I’ve made the point before. Ohio, southwestern Ohio at that, is not a photographer’s dream. In fact, for a large parts of the year, this part of the country is downright homely. There might be a couple weeks of color in the spring and fall, but for the most part, Ohio is your friend’s homely sister.
There are few decent overrun and threadbare State Parks in Ohio and no National Parks. Natural splendor is in short supply.
Photographers in this part of the world naturally gravitate to subject matter like concert or street photography, portraiture. Those of us who dream of the outdoors tend to save our time and money for trips elsewhere, often trips far from home. We head out west, or to distant beaches.
There are few outings more prosaic than a walk through an Ohio field choked with goldenrod. I’ve never been a fan of goldenrod, that tall spikey heavily flowed plant- which I was told, for years, was the cause of my August to September hay fever misery.
I accepted this botanical claim as true, for years, only to find out that they, and I, was wrong. Turns out that goldenrod is not the lynchpin of my suffering. The real culprit is ragweed.
This from the Friends of the Mississippi site:
Goldenrod, a prolific flowering plant with masses of golden flowers, is often blamed for the itchy eyes, runny nose, and other symptoms that many of us suffer from during summer allergy season. However, for most of us, ragweed pollen is the true culprit. While goldenrod actually benefits butterflies, bees and other pollinators.
We write about this every couple of years. Here’s an article from 2015 on how to tell the difference between goldenrod and ragweed, and why ragweed is the big contributor to allergy season. (In short, goldenrod’s pollen is too large to fall far from the plant, but ragweed’s tiny, light pollen travels widely.) Still, goldenrod continues to get a bad rap.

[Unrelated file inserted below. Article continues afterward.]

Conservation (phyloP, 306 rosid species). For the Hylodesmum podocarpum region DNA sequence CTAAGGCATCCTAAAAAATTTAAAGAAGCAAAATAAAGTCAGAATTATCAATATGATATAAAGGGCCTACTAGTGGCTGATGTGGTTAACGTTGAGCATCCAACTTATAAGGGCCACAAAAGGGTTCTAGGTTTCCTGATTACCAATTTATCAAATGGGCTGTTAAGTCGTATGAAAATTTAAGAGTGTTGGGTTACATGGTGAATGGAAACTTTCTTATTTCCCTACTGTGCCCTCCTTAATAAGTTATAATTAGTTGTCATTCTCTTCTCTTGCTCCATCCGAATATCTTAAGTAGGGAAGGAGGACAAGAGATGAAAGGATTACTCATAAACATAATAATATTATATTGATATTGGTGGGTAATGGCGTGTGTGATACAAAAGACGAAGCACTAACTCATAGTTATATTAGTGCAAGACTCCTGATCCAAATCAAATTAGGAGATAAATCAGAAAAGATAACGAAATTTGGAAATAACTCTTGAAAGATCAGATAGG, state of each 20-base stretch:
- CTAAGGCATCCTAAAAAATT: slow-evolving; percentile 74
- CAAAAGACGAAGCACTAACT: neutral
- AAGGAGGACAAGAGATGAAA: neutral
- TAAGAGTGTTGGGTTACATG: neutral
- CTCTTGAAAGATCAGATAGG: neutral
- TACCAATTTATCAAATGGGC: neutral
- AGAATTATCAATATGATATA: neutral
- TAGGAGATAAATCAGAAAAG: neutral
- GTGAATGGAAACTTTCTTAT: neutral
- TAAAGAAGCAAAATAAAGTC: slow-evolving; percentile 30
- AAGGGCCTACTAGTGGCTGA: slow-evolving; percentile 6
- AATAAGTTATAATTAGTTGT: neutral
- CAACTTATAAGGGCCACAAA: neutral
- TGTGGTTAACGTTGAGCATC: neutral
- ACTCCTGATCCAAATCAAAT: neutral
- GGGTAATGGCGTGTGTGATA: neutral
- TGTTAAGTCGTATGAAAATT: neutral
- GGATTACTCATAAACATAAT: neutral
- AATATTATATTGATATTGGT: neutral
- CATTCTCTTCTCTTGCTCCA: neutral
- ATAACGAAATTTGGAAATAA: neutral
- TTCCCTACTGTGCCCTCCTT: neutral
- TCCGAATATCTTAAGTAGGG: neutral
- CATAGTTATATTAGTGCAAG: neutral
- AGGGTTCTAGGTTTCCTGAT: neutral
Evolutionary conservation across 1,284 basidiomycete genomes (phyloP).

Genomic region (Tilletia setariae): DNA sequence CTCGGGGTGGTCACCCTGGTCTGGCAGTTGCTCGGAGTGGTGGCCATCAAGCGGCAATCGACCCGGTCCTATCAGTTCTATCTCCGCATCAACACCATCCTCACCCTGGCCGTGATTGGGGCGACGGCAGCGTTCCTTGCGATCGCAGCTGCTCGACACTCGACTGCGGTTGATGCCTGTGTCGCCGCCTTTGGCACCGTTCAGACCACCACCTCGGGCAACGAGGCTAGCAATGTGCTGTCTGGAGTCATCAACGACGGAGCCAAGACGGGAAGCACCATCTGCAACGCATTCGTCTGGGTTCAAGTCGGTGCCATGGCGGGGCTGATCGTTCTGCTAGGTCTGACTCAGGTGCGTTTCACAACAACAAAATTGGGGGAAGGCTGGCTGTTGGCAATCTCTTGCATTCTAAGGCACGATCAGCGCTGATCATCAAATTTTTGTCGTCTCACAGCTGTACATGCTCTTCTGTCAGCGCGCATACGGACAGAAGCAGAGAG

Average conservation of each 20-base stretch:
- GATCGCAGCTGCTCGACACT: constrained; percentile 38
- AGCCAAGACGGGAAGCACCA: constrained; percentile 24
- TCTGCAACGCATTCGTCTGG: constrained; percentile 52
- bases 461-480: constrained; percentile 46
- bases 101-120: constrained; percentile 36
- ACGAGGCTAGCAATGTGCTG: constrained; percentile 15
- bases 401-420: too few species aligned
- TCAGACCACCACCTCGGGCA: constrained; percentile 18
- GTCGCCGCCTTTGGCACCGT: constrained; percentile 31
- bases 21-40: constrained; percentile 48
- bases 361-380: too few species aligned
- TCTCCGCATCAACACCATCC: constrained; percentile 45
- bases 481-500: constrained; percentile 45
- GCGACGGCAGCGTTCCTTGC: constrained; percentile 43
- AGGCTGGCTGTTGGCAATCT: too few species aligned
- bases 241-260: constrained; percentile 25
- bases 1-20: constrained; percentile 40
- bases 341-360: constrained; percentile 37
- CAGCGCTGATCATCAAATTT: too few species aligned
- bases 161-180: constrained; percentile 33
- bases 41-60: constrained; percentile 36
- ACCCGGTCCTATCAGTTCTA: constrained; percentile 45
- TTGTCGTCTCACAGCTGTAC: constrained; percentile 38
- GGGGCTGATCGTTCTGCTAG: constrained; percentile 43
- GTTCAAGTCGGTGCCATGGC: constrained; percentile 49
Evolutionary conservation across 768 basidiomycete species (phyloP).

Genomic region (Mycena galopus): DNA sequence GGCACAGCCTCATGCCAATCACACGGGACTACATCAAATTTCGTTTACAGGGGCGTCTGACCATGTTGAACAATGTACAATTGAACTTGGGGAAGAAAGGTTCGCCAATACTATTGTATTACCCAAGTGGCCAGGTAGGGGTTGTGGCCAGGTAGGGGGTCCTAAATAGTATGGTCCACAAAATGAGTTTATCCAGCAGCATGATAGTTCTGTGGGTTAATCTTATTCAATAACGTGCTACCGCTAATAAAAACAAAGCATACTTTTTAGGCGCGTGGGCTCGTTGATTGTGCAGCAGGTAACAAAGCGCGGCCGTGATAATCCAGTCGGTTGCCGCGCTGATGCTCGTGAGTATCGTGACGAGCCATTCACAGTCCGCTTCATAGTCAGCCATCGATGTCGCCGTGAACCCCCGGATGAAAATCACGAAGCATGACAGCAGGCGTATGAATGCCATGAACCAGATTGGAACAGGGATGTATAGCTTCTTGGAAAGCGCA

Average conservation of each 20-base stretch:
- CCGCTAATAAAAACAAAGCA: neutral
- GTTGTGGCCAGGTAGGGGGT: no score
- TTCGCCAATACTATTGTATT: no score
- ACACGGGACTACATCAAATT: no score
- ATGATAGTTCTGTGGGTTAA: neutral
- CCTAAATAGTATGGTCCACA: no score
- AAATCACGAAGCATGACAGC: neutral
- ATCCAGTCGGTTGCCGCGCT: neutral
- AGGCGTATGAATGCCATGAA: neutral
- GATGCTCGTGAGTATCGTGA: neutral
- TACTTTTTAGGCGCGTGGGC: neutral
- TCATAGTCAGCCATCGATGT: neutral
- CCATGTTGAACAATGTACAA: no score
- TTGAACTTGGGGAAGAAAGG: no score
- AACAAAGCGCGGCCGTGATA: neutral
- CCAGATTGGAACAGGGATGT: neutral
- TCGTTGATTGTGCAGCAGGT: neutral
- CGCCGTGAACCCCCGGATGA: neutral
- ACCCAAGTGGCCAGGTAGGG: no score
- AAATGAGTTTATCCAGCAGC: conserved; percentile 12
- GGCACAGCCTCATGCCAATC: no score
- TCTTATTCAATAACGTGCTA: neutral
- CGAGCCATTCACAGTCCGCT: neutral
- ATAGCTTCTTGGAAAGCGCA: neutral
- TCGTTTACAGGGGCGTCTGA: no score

Goldenrod has a reputation as an invasive plant, which can be true depending on the habitat and the circumstance. It’s a common native species that provides a great late-season resource for pollinators, but it can be quite aggressive. So much so that it can crowd out other native prairie and savanna species to form a monoculture, creating a field of only goldenrod plants.
This is especially true when there’s a lack of management or an abundance of resources, including space or nutrients. However, with proper management, goldenrod can be an important part of our natural areas, and at FMR we often include one or more goldenrod species in our prairie and savanna restorations.
Yet, from my point of view, goldenrod is an aesthetic boon, providing a late summer/ pre fall subject for my camera. And while the goldenrod may be invasive in some cases, it’s hold on the the summer field is not exclusive. There’s milkweed and tea rose and a dozen other flowing plants I know by sight, but not by name. I’m not a botinist.
But I do have eyes and it turns out that if you keep open eyes, and an open mind, a goldenrod field is a good place to shoot all sorts of interesting plants and creatures. It’s a natural industrial zone chocked full of creatures prepping for the coming of fall and winter.
And this visual onslaught iss right here in Ohio. As Dorothy said, it turns out that the golden and glorious subjects which we seek are not always somewhere over the rainbow, but ofttimes in front of our faces. With an open mind and open eyes, it’s amazing what one might find in that most common of places, like the late summer goldenrod field.
It seems as if there a fine lesson in such fields, a lesson perfectly suited for these days.